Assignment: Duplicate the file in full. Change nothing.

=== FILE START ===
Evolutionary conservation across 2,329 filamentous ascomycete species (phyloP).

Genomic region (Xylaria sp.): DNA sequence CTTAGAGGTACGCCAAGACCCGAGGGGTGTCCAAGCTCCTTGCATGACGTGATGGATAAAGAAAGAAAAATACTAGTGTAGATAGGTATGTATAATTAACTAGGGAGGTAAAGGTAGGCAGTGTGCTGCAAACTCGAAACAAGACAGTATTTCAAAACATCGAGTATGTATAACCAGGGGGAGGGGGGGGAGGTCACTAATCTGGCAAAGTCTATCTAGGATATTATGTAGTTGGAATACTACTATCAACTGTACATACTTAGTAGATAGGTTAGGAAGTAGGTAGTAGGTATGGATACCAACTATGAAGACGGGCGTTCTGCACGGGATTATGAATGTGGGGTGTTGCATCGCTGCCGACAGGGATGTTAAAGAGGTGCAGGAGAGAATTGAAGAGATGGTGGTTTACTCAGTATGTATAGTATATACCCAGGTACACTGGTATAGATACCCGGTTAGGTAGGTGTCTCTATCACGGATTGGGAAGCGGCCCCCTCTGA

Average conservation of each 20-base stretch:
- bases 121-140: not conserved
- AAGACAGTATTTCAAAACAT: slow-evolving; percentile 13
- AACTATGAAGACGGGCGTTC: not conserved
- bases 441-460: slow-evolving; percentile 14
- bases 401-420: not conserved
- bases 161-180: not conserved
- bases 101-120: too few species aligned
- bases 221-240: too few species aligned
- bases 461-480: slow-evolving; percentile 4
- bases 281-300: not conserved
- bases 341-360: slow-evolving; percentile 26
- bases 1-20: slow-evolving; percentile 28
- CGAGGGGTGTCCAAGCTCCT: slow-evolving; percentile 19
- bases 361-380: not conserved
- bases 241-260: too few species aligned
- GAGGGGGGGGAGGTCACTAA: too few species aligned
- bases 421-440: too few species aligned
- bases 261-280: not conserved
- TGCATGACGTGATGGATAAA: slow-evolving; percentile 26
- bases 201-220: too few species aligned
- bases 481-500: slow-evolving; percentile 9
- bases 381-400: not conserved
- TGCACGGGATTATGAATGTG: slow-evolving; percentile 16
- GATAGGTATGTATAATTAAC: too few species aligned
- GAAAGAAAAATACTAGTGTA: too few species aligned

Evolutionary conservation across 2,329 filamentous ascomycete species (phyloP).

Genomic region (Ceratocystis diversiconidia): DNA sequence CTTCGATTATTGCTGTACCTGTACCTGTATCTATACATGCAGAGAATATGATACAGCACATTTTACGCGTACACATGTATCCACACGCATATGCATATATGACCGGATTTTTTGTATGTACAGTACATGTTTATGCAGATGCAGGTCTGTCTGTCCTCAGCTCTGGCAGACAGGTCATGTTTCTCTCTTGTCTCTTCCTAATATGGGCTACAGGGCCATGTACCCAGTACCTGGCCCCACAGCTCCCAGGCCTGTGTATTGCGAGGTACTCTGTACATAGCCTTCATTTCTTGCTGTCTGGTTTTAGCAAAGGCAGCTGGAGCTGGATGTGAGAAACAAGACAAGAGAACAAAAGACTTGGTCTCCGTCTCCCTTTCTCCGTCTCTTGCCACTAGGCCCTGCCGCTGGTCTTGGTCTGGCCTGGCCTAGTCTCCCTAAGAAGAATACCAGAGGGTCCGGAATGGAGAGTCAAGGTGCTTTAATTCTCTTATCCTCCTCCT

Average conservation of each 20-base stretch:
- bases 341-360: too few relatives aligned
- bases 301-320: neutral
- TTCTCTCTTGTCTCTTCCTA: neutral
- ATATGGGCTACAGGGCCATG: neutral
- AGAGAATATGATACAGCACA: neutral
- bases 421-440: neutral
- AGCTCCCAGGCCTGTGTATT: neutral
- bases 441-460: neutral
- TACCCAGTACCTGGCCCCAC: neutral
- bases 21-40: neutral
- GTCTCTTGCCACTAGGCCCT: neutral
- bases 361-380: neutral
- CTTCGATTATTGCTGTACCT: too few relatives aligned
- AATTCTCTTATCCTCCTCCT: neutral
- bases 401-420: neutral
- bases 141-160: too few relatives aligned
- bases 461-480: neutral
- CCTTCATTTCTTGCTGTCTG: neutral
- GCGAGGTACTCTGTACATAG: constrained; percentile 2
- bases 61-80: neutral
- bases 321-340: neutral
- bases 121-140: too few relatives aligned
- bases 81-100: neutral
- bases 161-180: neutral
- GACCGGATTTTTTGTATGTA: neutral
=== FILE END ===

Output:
Evolutionary conservation across 2,329 filamentous ascomycete species (phyloP).

Genomic region (Xylaria sp.): DNA sequence CTTAGAGGTACGCCAAGACCCGAGGGGTGTCCAAGCTCCTTGCATGACGTGATGGATAAAGAAAGAAAAATACTAGTGTAGATAGGTATGTATAATTAACTAGGGAGGTAAAGGTAGGCAGTGTGCTGCAAACTCGAAACAAGACAGTATTTCAAAACATCGAGTATGTATAACCAGGGGGAGGGGGGGGAGGTCACTAATCTGGCAAAGTCTATCTAGGATATTATGTAGTTGGAATACTACTATCAACTGTACATACTTAGTAGATAGGTTAGGAAGTAGGTAGTAGGTATGGATACCAACTATGAAGACGGGCGTTCTGCACGGGATTATGAATGTGGGGTGTTGCATCGCTGCCGACAGGGATGTTAAAGAGGTGCAGGAGAGAATTGAAGAGATGGTGGTTTACTCAGTATGTATAGTATATACCCAGGTACACTGGTATAGATACCCGGTTAGGTAGGTGTCTCTATCACGGATTGGGAAGCGGCCCCCTCTGA

Average conservation of each 20-base stretch:
- bases 121-140: not conserved
- AAGACAGTATTTCAAAACAT: slow-evolving; percentile 13
- AACTATGAAGACGGGCGTTC: not conserved
- bases 441-460: slow-evolving; percentile 14
- bases 401-420: not conserved
- bases 161-180: not conserved
- bases 101-120: too few species aligned
- bases 221-240: too few species aligned
- bases 461-480: slow-evolving; percentile 4
- bases 281-300: not conserved
- bases 341-360: slow-evolving; percentile 26
- bases 1-20: slow-evolving; percentile 28
- CGAGGGGTGTCCAAGCTCCT: slow-evolving; percentile 19
- bases 361-380: not conserved
- bases 241-260: too few species aligned
- GAGGGGGGGGAGGTCACTAA: too few species aligned
- bases 421-440: too few species aligned
- bases 261-280: not conserved
- TGCATGACGTGATGGATAAA: slow-evolving; percentile 26
- bases 201-220: too few species aligned
- bases 481-500: slow-evolving; percentile 9
- bases 381-400: not conserved
- TGCACGGGATTATGAATGTG: slow-evolving; percentile 16
- GATAGGTATGTATAATTAAC: too few species aligned
- GAAAGAAAAATACTAGTGTA: too few species aligned

Evolutionary conservation across 2,329 filamentous ascomycete species (phyloP).

Genomic region (Ceratocystis diversiconidia): DNA sequence CTTCGATTATTGCTGTACCTGTACCTGTATCTATACATGCAGAGAATATGATACAGCACATTTTACGCGTACACATGTATCCACACGCATATGCATATATGACCGGATTTTTTGTATGTACAGTACATGTTTATGCAGATGCAGGTCTGTCTGTCCTCAGCTCTGGCAGACAGGTCATGTTTCTCTCTTGTCTCTTCCTAATATGGGCTACAGGGCCATGTACCCAGTACCTGGCCCCACAGCTCCCAGGCCTGTGTATTGCGAGGTACTCTGTACATAGCCTTCATTTCTTGCTGTCTGGTTTTAGCAAAGGCAGCTGGAGCTGGATGTGAGAAACAAGACAAGAGAACAAAAGACTTGGTCTCCGTCTCCCTTTCTCCGTCTCTTGCCACTAGGCCCTGCCGCTGGTCTTGGTCTGGCCTGGCCTAGTCTCCCTAAGAAGAATACCAGAGGGTCCGGAATGGAGAGTCAAGGTGCTTTAATTCTCTTATCCTCCTCCT

Average conservation of each 20-base stretch:
- bases 341-360: too few relatives aligned
- bases 301-320: neutral
- TTCTCTCTTGTCTCTTCCTA: neutral
- ATATGGGCTACAGGGCCATG: neutral
- AGAGAATATGATACAGCACA: neutral
- bases 421-440: neutral
- AGCTCCCAGGCCTGTGTATT: neutral
- bases 441-460: neutral
- TACCCAGTACCTGGCCCCAC: neutral
- bases 21-40: neutral
- GTCTCTTGCCACTAGGCCCT: neutral
- bases 361-380: neutral
- CTTCGATTATTGCTGTACCT: too few relatives aligned
- AATTCTCTTATCCTCCTCCT: neutral
- bases 401-420: neutral
- bases 141-160: too few relatives aligned
- bases 461-480: neutral
- CCTTCATTTCTTGCTGTCTG: neutral
- GCGAGGTACTCTGTACATAG: constrained; percentile 2
- bases 61-80: neutral
- bases 321-340: neutral
- bases 121-140: too few relatives aligned
- bases 81-100: neutral
- bases 161-180: neutral
- GACCGGATTTTTTGTATGTA: neutral